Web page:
The photosensitive layer(s) can include a variety of known photosensitive materials, such as photopolymers, initiators, reactive diluents, fillers, and dyes. Preferred photosensitive compositions include an elastomer compound, an ethylenically unsaturated compound having at least one terminal ethylenic group, and a photoinitiator. Such materials are described in numerous patents and publications and are well known to those skilled in the art

Normally, these photopolymer resins have very poor adhesive properties to the underlying metal or polymer substrates. Therefore, the support sheet can optionally comprise an adhesive layer, i.e., a primer or anchor layer, for more secure attachment to the photocurable layer(s). However, the solvent-like components in the photopolymer resin constantly attack the primer layer before and after curing, resulting in the delamination of the cured relief photopolymer from the underlying substrate.

Water-based polyurethane coatings with various kinds of inorganic fillers have been suggested for use as the primer layer in flexographic printing plates. These fillers include small particles of titanium oxide, zinc oxide, calcium carbonate, silicon gels (zeospheres and zeolites), and polymer materials, such as small particles of polyamides, polystyrene, and other similar materials.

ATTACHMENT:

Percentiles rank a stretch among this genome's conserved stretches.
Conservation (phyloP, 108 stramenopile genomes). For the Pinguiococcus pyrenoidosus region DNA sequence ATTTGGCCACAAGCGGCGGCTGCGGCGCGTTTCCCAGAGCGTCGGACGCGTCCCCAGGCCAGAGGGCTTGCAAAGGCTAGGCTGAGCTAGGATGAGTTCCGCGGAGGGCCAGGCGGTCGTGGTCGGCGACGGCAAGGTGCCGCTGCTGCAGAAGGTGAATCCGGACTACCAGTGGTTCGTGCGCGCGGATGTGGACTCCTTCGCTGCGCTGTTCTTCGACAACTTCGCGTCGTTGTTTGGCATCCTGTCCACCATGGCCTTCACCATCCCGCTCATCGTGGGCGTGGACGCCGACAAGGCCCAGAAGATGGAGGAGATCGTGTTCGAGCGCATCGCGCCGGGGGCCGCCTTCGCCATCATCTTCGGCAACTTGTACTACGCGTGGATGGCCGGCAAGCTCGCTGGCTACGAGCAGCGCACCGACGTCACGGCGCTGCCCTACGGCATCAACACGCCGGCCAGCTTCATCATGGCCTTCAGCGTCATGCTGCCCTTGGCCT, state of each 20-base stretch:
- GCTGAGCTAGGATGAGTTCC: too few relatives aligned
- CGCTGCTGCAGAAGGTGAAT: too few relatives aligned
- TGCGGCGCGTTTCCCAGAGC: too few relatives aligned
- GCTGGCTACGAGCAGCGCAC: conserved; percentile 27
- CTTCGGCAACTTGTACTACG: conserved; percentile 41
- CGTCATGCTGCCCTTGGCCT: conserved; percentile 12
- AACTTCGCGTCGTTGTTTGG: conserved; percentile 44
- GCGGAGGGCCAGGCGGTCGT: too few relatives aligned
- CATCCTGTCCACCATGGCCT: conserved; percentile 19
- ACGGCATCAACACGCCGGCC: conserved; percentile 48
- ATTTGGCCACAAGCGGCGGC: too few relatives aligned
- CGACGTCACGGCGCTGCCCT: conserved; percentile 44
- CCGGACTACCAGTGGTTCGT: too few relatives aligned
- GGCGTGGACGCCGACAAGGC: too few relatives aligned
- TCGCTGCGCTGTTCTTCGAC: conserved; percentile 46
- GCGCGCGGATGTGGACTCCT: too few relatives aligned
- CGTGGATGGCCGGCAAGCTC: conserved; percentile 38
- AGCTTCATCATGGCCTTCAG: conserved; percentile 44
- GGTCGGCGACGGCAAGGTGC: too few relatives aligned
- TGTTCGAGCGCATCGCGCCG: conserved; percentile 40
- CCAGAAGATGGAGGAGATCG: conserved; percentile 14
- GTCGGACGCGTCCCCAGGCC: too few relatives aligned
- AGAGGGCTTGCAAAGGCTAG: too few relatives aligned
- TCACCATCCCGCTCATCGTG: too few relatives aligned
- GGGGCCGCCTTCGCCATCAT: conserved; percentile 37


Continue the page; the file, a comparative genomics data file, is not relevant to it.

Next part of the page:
While the water-based polyurethanes generally have very good resistance to water and/or organic solvents after the coatings are cured, when these coatings are used as primer layers for flexographic printing plates, the water/solvent resistance properties are weakened by the continuous intersurface contact either on top or at the bottom of the primer layer.

U.S. Pat. No. 2,760,863 to Plambeck, the subject matter of which is herein incorporated by reference in its entirety, teaches that when the support material is not sufficiently adherent to the photopolymerized layer, a separate anchor layer may be used. The anchor layer is made of a compatible resin or film-forming polymer which is strongly adherent to both the support and the photopolymerized layer. Plambeck discloses that in some cases, two or more different anchor layers can be used so that the photopolymerized layer is strongly adherent to the coated support.